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SYLVANIA TOWNSHIP

Regulations over keeping chickens unchanged

Trustees let stand rule of 1 farm animal per acre

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Sylvania Township leaders have decided to leave zoning regulations in place that limit chickens and other farm animals to one per acre in light of recent concerns about chicken coops in the township.

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Sylvania Township leaders have decided to leave zoning regulations in place that limit chickens and other farm animals to one per acre in light of recent concerns about chicken coops in the township.

During a recent board meeting, township Trustee Kevin Haddad asked whether some sort of change was appropriate, saying he has received complaints against keeping chickens and requests for relaxing the rules to allow more chickens in more densely populated neighborhoods.

It people use pens as small as 6-feet-square, and without a rooster, the chickens may not be intrusive to neighbors, Mr. Haddad said.

Daryl Graus, the township’s planning and zoning manager, said the township has received eight complaints about chickens in the last year.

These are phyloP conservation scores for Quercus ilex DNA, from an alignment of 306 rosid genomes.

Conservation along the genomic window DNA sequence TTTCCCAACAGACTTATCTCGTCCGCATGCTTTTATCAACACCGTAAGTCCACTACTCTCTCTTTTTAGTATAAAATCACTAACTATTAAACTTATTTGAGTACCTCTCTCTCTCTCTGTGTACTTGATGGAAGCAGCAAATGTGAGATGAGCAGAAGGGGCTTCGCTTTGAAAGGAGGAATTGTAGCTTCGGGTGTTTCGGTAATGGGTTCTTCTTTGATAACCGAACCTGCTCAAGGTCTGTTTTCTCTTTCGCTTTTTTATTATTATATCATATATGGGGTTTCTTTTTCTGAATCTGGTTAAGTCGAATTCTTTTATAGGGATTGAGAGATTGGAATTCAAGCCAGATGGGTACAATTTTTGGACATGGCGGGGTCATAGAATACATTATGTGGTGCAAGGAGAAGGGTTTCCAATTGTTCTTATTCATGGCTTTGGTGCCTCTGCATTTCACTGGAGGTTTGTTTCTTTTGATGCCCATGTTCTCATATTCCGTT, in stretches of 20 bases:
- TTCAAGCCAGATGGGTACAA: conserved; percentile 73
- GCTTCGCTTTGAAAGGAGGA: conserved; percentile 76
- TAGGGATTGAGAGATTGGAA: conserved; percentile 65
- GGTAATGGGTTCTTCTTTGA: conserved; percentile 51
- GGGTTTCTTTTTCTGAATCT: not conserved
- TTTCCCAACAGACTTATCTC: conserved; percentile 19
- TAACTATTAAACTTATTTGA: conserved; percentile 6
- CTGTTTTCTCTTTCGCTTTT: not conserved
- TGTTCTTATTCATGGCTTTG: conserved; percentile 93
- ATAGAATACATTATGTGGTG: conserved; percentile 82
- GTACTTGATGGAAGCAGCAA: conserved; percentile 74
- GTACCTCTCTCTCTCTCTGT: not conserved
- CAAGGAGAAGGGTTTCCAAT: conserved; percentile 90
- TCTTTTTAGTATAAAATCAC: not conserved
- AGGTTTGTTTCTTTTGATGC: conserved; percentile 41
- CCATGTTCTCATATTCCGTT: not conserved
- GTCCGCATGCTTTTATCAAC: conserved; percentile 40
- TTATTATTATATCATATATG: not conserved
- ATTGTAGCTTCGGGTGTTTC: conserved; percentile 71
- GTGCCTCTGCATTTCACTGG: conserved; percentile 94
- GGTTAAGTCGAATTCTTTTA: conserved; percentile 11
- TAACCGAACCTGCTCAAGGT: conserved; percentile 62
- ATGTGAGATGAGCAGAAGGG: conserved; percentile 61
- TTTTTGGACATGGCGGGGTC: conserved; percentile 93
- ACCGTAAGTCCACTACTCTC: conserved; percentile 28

He met last month with township trustees Neal Mahoney and John Jennewine to discuss whether increasing demand for home-fresh eggs warrants changing the zoning code.

“Our last zoning manager warned us this was coming,” Mr. Jennewine said. “When we crafted the law, we didn’t want anything too restrictive, since that’s why people choose to live in a township.”

He pointed out code enforcement is complaint-driven. A recent complaint sparked the township to allow residents to make anonymous complaints.

According to township records, Sylvania city resident Anne Seeger, who declined to comment, complained about township resident Tim Livingston’s chicken coop. When Mr. Livingston called her to question the complaint, she contacted John Zeitler, the township administrator.

“She brought to our attention to review the policy for taking complaints,” Mr. Zeitler said.

Mr. Livingston said he bought a half acre on Rudyard Road, where neighboring homeowners had maintained coops before their removal because of complaints, to grow his own food.

“What’s next? Will they say I can’t grow my own food?” he said. “The property had a tradition of farming. The former owner raised chickens there for more than 20 years.”

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